THE Pretoria High Court has dismissed urgent applications by lobbyists and holders of the special Zimbabwe Exemption Permits (ZEP) to overturn the decision not to extend the programme for a third time, the home affairs department said on Wednesday.
The pressure groups, African Amity and a collective of ZEP visa holders, last week approached the courts on an urgent basis seeking an order to compel the department to issue ZEP holders with visas, pending the review of the minister’s decision by the courts.
The department argued that the applicants in both matters failed to comply with the practice manual and directives, and lacked urgency.
The court order comes just days ahead of the expiry of the special dispensation permits of thousands of Zimbabweans on December 31, thrusting many into the abyss with limited access to key services and facing possible deportation.
SA Home Affairs minister Aaron Motsoaledi welcomed the order but warned that the ministry expects that litigation over its decision is far from over. He said the department would defend any “spurious court actions” aimed at undermining the decision.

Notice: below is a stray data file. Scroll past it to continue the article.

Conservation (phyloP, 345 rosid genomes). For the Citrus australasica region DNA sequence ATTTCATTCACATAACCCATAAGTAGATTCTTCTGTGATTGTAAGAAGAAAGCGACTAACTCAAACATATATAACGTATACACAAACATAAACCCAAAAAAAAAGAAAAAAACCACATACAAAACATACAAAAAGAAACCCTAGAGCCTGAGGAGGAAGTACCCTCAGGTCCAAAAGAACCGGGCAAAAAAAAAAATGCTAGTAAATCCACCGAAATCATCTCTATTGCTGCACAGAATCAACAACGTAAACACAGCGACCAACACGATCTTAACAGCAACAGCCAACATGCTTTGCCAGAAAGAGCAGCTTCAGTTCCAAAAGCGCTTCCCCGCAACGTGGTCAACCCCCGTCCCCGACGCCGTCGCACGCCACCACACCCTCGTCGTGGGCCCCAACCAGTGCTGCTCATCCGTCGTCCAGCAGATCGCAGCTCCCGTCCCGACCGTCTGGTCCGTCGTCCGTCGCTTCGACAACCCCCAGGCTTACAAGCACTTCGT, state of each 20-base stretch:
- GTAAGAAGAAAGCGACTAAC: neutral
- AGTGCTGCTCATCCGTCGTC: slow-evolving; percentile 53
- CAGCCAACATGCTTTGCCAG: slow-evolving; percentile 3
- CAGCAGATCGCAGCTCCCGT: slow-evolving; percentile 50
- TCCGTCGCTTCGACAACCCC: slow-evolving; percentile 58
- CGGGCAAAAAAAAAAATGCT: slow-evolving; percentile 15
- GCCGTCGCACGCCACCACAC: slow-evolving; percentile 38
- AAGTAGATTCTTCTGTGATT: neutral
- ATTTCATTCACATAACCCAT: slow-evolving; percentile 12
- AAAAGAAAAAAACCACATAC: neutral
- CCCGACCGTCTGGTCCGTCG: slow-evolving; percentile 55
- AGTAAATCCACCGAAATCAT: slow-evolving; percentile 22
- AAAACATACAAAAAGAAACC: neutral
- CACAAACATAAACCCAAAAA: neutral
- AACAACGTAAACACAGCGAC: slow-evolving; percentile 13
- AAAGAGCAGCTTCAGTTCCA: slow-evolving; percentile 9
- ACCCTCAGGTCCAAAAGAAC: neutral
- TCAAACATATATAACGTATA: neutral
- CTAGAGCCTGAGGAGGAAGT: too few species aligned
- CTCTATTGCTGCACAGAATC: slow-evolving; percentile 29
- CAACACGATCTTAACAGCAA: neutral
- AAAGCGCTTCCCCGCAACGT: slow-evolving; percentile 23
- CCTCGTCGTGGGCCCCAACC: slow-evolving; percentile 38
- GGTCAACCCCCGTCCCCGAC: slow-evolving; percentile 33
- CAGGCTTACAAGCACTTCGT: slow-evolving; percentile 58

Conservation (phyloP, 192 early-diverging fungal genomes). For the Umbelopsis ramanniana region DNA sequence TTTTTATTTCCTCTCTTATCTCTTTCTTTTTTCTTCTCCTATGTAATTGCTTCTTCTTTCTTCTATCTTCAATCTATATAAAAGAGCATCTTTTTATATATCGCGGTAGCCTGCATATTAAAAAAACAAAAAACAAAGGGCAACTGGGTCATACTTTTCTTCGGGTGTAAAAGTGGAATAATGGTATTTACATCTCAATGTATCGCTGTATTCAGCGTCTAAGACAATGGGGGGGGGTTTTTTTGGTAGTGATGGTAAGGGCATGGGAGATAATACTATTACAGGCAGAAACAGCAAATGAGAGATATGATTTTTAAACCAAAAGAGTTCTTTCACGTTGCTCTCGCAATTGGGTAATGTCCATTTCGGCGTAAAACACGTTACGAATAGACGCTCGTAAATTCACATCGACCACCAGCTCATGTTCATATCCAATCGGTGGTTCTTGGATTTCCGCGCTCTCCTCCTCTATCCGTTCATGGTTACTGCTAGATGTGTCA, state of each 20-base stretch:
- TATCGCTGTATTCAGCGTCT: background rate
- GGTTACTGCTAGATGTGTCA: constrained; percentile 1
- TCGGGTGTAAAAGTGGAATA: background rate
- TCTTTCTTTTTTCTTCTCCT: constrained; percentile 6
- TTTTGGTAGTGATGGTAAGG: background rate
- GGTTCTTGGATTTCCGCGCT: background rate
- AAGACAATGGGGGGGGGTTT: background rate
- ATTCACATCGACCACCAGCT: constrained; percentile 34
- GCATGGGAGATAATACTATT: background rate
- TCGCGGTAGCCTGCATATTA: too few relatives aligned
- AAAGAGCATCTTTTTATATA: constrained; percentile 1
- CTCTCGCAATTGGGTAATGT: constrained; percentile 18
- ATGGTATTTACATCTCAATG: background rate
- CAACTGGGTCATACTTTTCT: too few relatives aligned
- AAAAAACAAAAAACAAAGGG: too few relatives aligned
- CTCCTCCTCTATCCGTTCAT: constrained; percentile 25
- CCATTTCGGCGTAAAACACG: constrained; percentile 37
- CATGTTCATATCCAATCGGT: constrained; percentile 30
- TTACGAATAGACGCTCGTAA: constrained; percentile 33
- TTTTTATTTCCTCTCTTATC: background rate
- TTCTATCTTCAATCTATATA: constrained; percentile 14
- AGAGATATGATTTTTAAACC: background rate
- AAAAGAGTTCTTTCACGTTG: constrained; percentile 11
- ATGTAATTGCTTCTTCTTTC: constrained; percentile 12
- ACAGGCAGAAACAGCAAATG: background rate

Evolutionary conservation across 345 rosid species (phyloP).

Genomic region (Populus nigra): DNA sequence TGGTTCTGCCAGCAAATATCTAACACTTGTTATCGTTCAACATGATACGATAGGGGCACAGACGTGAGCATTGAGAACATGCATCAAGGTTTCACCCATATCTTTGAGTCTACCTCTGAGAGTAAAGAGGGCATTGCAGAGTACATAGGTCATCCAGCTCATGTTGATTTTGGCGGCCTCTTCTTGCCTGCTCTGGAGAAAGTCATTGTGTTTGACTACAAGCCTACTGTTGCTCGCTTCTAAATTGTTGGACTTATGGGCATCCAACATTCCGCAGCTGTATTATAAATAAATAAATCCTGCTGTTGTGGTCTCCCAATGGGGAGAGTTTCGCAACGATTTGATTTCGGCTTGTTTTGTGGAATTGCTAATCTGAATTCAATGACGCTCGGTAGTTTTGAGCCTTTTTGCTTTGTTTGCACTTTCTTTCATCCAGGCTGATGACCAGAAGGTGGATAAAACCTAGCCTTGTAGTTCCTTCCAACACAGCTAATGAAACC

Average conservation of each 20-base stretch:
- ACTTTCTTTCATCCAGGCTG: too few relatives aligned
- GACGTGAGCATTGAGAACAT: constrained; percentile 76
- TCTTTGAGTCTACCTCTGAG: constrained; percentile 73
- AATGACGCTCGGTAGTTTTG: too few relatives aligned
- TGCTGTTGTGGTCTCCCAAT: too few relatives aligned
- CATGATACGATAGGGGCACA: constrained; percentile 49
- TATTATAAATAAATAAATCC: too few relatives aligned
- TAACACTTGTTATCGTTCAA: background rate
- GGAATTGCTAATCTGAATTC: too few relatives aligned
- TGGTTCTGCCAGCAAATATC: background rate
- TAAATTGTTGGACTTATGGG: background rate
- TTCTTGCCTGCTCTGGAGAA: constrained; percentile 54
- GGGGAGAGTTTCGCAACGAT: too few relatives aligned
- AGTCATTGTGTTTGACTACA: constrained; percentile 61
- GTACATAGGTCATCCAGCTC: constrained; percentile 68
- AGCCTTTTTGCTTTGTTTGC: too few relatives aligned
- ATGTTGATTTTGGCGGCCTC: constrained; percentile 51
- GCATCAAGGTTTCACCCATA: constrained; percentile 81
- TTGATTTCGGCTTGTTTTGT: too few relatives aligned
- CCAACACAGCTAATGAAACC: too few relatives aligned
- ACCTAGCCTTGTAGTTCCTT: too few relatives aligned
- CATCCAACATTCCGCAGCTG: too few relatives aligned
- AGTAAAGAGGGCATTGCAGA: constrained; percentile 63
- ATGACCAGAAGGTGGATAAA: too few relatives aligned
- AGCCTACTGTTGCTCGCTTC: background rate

The ministry has come under harsh criticism from migration and human rights activists for its decision not to extend the ZEP for a third time, after 12 years.
Holders of the permit have one year to lodge applications for other permits if they are to avoid suspension of crucial services such as banking. The government has granted the nearly 180,000 Zimbabweans who hold the permit a grace period of 12 months to migrate to other mainstream visas.
But in terms of a home affairs directive dated December 7, all companies, employers, learning institutions and banks should terminate agreements and services with permit holders if they do not have proof that they have applied for other permits or visas via VFS, the front-end visa handling operator.